3 days popular7 days popular1 month popular3 months popular

Workplace bullying rife for unattractive people

It’s common knowledge that high school can be a cruel environment where attractive students are considered “popular,” and unattractive kids often get bullied. And, while that type of petty behavior is expected to vanish with adulthood, new research proves it does not.

Colleagues can be just as immature as classmates.

The study by , professor of management at the ’s , and Brent Scott from , is the first to link attractiveness to cruelty in the workplace.

In “Beauty, Personality, and Affect as Antecedents of Counterproductive Work Behavior Receipt,” recently published in Human Performance, the researchers examine counterproductive work behavior and its effect on employees. They show that plays as much of a role as personality in how a person is treated in the workplace. The researchers surveyed 114 workers at a health care facility, asking them how often their co-workers treated them cruelly, including saying hurtful things, acting rudely and making fun of them. Through digital photos, the workers’ “attractiveness” was then judged by others who didn’t know them.

“Our research is novel because it focuses on how coworkers treat attractive and unattractive colleagues,” says Judge, who specializes in , gender, leadership personality and career and life success. “We find that unattractive individuals are more likely the subject of rude, uncivil and even cruel treatment by their coworkers. And, not only do we, as a society, perceive attractive and unattractive coworkers differently, we act on those perceptions in ways that are hurtful.”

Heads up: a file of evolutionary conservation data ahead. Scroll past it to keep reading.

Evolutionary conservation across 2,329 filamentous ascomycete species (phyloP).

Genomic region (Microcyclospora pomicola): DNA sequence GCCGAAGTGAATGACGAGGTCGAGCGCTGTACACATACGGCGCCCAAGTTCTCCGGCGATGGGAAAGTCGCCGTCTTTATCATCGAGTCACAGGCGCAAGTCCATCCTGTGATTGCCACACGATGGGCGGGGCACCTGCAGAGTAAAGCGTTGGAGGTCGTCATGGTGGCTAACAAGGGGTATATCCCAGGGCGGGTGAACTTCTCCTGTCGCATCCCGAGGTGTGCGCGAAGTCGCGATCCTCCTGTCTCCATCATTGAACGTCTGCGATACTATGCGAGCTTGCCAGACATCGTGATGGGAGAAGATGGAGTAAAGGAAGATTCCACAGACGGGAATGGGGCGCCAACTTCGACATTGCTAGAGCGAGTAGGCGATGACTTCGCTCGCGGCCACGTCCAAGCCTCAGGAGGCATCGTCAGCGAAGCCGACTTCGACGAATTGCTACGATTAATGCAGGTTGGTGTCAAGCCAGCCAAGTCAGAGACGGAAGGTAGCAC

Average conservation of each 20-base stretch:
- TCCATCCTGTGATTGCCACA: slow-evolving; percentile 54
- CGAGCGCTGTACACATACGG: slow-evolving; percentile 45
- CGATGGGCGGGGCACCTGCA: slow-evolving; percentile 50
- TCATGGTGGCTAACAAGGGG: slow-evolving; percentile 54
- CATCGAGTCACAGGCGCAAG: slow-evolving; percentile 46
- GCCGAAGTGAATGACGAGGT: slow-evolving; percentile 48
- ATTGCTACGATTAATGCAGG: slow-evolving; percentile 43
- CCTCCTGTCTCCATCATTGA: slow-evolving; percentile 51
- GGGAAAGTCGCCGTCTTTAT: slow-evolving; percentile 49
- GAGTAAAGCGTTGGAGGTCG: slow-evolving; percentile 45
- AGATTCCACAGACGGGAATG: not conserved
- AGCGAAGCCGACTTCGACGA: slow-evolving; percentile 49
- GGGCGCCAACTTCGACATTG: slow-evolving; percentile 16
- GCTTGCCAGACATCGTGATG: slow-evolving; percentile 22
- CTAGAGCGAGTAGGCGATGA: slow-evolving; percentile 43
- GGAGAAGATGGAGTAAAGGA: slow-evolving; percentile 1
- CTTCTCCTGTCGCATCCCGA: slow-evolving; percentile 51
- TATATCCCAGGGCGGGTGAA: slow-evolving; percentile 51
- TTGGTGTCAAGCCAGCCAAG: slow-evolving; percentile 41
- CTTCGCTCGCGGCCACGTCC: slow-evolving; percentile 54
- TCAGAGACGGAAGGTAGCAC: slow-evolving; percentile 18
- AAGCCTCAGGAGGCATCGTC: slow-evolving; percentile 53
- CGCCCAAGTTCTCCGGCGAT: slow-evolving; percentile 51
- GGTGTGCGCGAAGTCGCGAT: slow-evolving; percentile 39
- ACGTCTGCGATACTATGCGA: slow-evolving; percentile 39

Considerable research has been done in psychology, management and economics demonstrating that “beauty is good” for labor market outcomes, such as earnings, performance ratings and career success. Attractive people are more self-confident and have higher self-esteem and they are perceived as more intelligent and moral. Research even indicates that seeing attractive individuals puts us in a better mood.

“Given that physical attractiveness is not a bona-fide occupational qualification for most jobs, our new findings are problematic for society,” Judge says. “Worse, research reliably shows that we’re more influenced by attractiveness than we are willing to admit.”

It’s a problem with no easy solution, especially given the increasingly visual nature of communication, according to Judge, who has written and been interviewed extensively about his gender, ambition and work stress research, among other studies.

“Awareness is surely one important step,” Judge says. If we recognize our biases and are more open and honest about their pervasiveness, we’ll be in much better shape to combat the influence.”

Source

University of Notre Dame